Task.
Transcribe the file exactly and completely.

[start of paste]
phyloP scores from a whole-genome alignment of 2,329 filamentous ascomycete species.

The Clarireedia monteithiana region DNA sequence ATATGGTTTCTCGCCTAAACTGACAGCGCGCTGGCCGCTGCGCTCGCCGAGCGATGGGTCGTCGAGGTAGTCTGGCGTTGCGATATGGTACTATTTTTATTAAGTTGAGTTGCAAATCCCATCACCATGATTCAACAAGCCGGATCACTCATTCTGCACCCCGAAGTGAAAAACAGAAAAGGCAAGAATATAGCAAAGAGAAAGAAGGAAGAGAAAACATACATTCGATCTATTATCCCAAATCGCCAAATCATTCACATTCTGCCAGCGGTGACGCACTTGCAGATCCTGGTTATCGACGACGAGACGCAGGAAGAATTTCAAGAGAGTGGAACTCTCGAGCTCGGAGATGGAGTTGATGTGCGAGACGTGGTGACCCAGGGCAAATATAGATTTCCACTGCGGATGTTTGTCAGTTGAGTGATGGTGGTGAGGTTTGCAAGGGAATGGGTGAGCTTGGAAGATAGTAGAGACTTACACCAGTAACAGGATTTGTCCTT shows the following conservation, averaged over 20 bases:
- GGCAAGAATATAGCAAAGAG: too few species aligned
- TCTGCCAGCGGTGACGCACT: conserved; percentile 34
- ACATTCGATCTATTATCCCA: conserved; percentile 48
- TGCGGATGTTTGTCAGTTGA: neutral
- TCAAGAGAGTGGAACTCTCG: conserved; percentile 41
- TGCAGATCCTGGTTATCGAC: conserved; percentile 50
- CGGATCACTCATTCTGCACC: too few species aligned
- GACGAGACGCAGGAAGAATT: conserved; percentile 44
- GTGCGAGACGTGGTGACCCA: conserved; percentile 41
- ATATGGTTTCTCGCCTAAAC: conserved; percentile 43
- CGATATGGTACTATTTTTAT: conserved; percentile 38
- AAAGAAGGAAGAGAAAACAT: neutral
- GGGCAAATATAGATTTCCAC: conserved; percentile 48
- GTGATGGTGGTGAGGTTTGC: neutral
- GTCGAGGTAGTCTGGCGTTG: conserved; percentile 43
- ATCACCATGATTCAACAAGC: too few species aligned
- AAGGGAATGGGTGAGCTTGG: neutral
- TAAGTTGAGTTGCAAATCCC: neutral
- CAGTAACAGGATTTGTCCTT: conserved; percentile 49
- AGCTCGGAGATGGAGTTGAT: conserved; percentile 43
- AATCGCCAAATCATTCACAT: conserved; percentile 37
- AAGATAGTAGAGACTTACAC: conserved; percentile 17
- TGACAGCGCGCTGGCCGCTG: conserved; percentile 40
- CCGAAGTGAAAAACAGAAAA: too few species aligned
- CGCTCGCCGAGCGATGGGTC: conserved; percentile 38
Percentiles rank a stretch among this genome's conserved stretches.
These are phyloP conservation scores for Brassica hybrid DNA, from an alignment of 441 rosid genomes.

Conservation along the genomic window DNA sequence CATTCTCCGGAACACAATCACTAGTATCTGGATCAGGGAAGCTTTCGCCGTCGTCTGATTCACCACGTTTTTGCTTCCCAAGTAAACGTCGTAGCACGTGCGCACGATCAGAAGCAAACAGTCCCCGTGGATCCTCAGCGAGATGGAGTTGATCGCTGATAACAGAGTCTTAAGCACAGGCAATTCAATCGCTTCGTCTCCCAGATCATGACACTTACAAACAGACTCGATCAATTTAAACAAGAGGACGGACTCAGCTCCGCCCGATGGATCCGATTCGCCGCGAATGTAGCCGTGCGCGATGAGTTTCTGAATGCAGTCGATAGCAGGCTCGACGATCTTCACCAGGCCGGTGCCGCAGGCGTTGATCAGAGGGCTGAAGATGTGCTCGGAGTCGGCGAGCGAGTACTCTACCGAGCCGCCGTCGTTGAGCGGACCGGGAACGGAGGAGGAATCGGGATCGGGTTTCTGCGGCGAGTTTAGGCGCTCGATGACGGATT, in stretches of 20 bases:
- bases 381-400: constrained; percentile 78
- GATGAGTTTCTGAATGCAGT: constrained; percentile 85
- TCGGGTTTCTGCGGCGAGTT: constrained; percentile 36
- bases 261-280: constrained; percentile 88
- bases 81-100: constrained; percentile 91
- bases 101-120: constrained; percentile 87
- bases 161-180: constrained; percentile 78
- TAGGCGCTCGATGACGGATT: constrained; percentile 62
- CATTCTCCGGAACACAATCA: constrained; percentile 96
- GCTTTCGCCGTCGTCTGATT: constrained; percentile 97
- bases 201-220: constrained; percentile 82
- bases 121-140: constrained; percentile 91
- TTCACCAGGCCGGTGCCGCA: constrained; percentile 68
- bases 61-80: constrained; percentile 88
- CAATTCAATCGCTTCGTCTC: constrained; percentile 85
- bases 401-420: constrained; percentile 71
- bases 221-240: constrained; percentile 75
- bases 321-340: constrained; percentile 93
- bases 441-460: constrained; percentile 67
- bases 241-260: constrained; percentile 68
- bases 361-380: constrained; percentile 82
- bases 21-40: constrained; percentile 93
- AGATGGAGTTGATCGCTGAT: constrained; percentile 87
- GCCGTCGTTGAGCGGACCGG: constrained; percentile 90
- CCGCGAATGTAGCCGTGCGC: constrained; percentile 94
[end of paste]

phyloP scores from a whole-genome alignment of 2,329 filamentous ascomycete species.

The Clarireedia monteithiana region DNA sequence ATATGGTTTCTCGCCTAAACTGACAGCGCGCTGGCCGCTGCGCTCGCCGAGCGATGGGTCGTCGAGGTAGTCTGGCGTTGCGATATGGTACTATTTTTATTAAGTTGAGTTGCAAATCCCATCACCATGATTCAACAAGCCGGATCACTCATTCTGCACCCCGAAGTGAAAAACAGAAAAGGCAAGAATATAGCAAAGAGAAAGAAGGAAGAGAAAACATACATTCGATCTATTATCCCAAATCGCCAAATCATTCACATTCTGCCAGCGGTGACGCACTTGCAGATCCTGGTTATCGACGACGAGACGCAGGAAGAATTTCAAGAGAGTGGAACTCTCGAGCTCGGAGATGGAGTTGATGTGCGAGACGTGGTGACCCAGGGCAAATATAGATTTCCACTGCGGATGTTTGTCAGTTGAGTGATGGTGGTGAGGTTTGCAAGGGAATGGGTGAGCTTGGAAGATAGTAGAGACTTACACCAGTAACAGGATTTGTCCTT shows the following conservation, averaged over 20 bases:
- GGCAAGAATATAGCAAAGAG: too few species aligned
- TCTGCCAGCGGTGACGCACT: conserved; percentile 34
- ACATTCGATCTATTATCCCA: conserved; percentile 48
- TGCGGATGTTTGTCAGTTGA: neutral
- TCAAGAGAGTGGAACTCTCG: conserved; percentile 41
- TGCAGATCCTGGTTATCGAC: conserved; percentile 50
- CGGATCACTCATTCTGCACC: too few species aligned
- GACGAGACGCAGGAAGAATT: conserved; percentile 44
- GTGCGAGACGTGGTGACCCA: conserved; percentile 41
- ATATGGTTTCTCGCCTAAAC: conserved; percentile 43
- CGATATGGTACTATTTTTAT: conserved; percentile 38
- AAAGAAGGAAGAGAAAACAT: neutral
- GGGCAAATATAGATTTCCAC: conserved; percentile 48
- GTGATGGTGGTGAGGTTTGC: neutral
- GTCGAGGTAGTCTGGCGTTG: conserved; percentile 43
- ATCACCATGATTCAACAAGC: too few species aligned
- AAGGGAATGGGTGAGCTTGG: neutral
- TAAGTTGAGTTGCAAATCCC: neutral
- CAGTAACAGGATTTGTCCTT: conserved; percentile 49
- AGCTCGGAGATGGAGTTGAT: conserved; percentile 43
- AATCGCCAAATCATTCACAT: conserved; percentile 37
- AAGATAGTAGAGACTTACAC: conserved; percentile 17
- TGACAGCGCGCTGGCCGCTG: conserved; percentile 40
- CCGAAGTGAAAAACAGAAAA: too few species aligned
- CGCTCGCCGAGCGATGGGTC: conserved; percentile 38
Percentiles rank a stretch among this genome's conserved stretches.
These are phyloP conservation scores for Brassica hybrid DNA, from an alignment of 441 rosid genomes.

Conservation along the genomic window DNA sequence CATTCTCCGGAACACAATCACTAGTATCTGGATCAGGGAAGCTTTCGCCGTCGTCTGATTCACCACGTTTTTGCTTCCCAAGTAAACGTCGTAGCACGTGCGCACGATCAGAAGCAAACAGTCCCCGTGGATCCTCAGCGAGATGGAGTTGATCGCTGATAACAGAGTCTTAAGCACAGGCAATTCAATCGCTTCGTCTCCCAGATCATGACACTTACAAACAGACTCGATCAATTTAAACAAGAGGACGGACTCAGCTCCGCCCGATGGATCCGATTCGCCGCGAATGTAGCCGTGCGCGATGAGTTTCTGAATGCAGTCGATAGCAGGCTCGACGATCTTCACCAGGCCGGTGCCGCAGGCGTTGATCAGAGGGCTGAAGATGTGCTCGGAGTCGGCGAGCGAGTACTCTACCGAGCCGCCGTCGTTGAGCGGACCGGGAACGGAGGAGGAATCGGGATCGGGTTTCTGCGGCGAGTTTAGGCGCTCGATGACGGATT, in stretches of 20 bases:
- bases 381-400: constrained; percentile 78
- GATGAGTTTCTGAATGCAGT: constrained; percentile 85
- TCGGGTTTCTGCGGCGAGTT: constrained; percentile 36
- bases 261-280: constrained; percentile 88
- bases 81-100: constrained; percentile 91
- bases 101-120: constrained; percentile 87
- bases 161-180: constrained; percentile 78
- TAGGCGCTCGATGACGGATT: constrained; percentile 62
- CATTCTCCGGAACACAATCA: constrained; percentile 96
- GCTTTCGCCGTCGTCTGATT: constrained; percentile 97
- bases 201-220: constrained; percentile 82
- bases 121-140: constrained; percentile 91
- TTCACCAGGCCGGTGCCGCA: constrained; percentile 68
- bases 61-80: constrained; percentile 88
- CAATTCAATCGCTTCGTCTC: constrained; percentile 85
- bases 401-420: constrained; percentile 71
- bases 221-240: constrained; percentile 75
- bases 321-340: constrained; percentile 93
- bases 441-460: constrained; percentile 67
- bases 241-260: constrained; percentile 68
- bases 361-380: constrained; percentile 82
- bases 21-40: constrained; percentile 93
- AGATGGAGTTGATCGCTGAT: constrained; percentile 87
- GCCGTCGTTGAGCGGACCGG: constrained; percentile 90
- CCGCGAATGTAGCCGTGCGC: constrained; percentile 94